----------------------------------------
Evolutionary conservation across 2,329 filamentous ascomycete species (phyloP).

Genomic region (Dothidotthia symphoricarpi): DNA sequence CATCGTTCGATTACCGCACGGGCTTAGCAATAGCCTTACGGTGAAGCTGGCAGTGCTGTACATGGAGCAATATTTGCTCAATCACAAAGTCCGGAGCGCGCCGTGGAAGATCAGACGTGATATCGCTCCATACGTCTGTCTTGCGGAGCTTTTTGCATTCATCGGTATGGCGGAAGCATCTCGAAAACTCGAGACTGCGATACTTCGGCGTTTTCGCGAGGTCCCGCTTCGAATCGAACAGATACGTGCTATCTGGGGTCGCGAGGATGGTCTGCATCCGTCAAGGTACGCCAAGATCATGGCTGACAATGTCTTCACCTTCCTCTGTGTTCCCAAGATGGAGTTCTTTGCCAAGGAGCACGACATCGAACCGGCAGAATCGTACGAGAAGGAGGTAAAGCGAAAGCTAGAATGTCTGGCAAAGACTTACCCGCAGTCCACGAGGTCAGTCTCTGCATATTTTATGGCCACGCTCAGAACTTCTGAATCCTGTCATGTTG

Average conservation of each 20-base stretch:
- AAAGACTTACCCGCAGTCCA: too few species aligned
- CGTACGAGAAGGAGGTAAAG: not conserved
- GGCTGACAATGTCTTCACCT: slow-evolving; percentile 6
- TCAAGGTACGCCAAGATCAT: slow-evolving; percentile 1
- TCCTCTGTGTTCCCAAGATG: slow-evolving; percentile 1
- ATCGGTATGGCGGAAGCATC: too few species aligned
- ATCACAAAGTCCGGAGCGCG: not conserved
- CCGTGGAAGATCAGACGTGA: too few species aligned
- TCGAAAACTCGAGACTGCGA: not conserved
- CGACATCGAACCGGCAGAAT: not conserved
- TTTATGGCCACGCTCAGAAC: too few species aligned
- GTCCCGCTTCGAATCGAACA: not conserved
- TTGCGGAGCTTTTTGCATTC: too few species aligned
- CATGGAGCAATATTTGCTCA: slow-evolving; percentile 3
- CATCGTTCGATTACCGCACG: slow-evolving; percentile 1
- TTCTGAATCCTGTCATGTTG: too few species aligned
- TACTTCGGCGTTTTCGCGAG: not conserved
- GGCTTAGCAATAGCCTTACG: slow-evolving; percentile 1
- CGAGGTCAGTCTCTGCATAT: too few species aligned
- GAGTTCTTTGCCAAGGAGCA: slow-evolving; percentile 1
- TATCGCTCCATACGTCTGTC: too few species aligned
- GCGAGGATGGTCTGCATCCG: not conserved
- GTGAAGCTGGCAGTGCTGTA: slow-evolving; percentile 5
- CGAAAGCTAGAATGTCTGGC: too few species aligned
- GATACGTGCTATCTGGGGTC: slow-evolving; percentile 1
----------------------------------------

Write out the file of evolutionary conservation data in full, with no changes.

Evolutionary conservation across 2,329 filamentous ascomycete species (phyloP).

Genomic region (Dothidotthia symphoricarpi): DNA sequence CATCGTTCGATTACCGCACGGGCTTAGCAATAGCCTTACGGTGAAGCTGGCAGTGCTGTACATGGAGCAATATTTGCTCAATCACAAAGTCCGGAGCGCGCCGTGGAAGATCAGACGTGATATCGCTCCATACGTCTGTCTTGCGGAGCTTTTTGCATTCATCGGTATGGCGGAAGCATCTCGAAAACTCGAGACTGCGATACTTCGGCGTTTTCGCGAGGTCCCGCTTCGAATCGAACAGATACGTGCTATCTGGGGTCGCGAGGATGGTCTGCATCCGTCAAGGTACGCCAAGATCATGGCTGACAATGTCTTCACCTTCCTCTGTGTTCCCAAGATGGAGTTCTTTGCCAAGGAGCACGACATCGAACCGGCAGAATCGTACGAGAAGGAGGTAAAGCGAAAGCTAGAATGTCTGGCAAAGACTTACCCGCAGTCCACGAGGTCAGTCTCTGCATATTTTATGGCCACGCTCAGAACTTCTGAATCCTGTCATGTTG

Average conservation of each 20-base stretch:
- AAAGACTTACCCGCAGTCCA: too few species aligned
- CGTACGAGAAGGAGGTAAAG: not conserved
- GGCTGACAATGTCTTCACCT: slow-evolving; percentile 6
- TCAAGGTACGCCAAGATCAT: slow-evolving; percentile 1
- TCCTCTGTGTTCCCAAGATG: slow-evolving; percentile 1
- ATCGGTATGGCGGAAGCATC: too few species aligned
- ATCACAAAGTCCGGAGCGCG: not conserved
- CCGTGGAAGATCAGACGTGA: too few species aligned
- TCGAAAACTCGAGACTGCGA: not conserved
- CGACATCGAACCGGCAGAAT: not conserved
- TTTATGGCCACGCTCAGAAC: too few species aligned
- GTCCCGCTTCGAATCGAACA: not conserved
- TTGCGGAGCTTTTTGCATTC: too few species aligned
- CATGGAGCAATATTTGCTCA: slow-evolving; percentile 3
- CATCGTTCGATTACCGCACG: slow-evolving; percentile 1
- TTCTGAATCCTGTCATGTTG: too few species aligned
- TACTTCGGCGTTTTCGCGAG: not conserved
- GGCTTAGCAATAGCCTTACG: slow-evolving; percentile 1
- CGAGGTCAGTCTCTGCATAT: too few species aligned
- GAGTTCTTTGCCAAGGAGCA: slow-evolving; percentile 1
- TATCGCTCCATACGTCTGTC: too few species aligned
- GCGAGGATGGTCTGCATCCG: not conserved
- GTGAAGCTGGCAGTGCTGTA: slow-evolving; percentile 5
- CGAAAGCTAGAATGTCTGGC: too few species aligned
- GATACGTGCTATCTGGGGTC: slow-evolving; percentile 1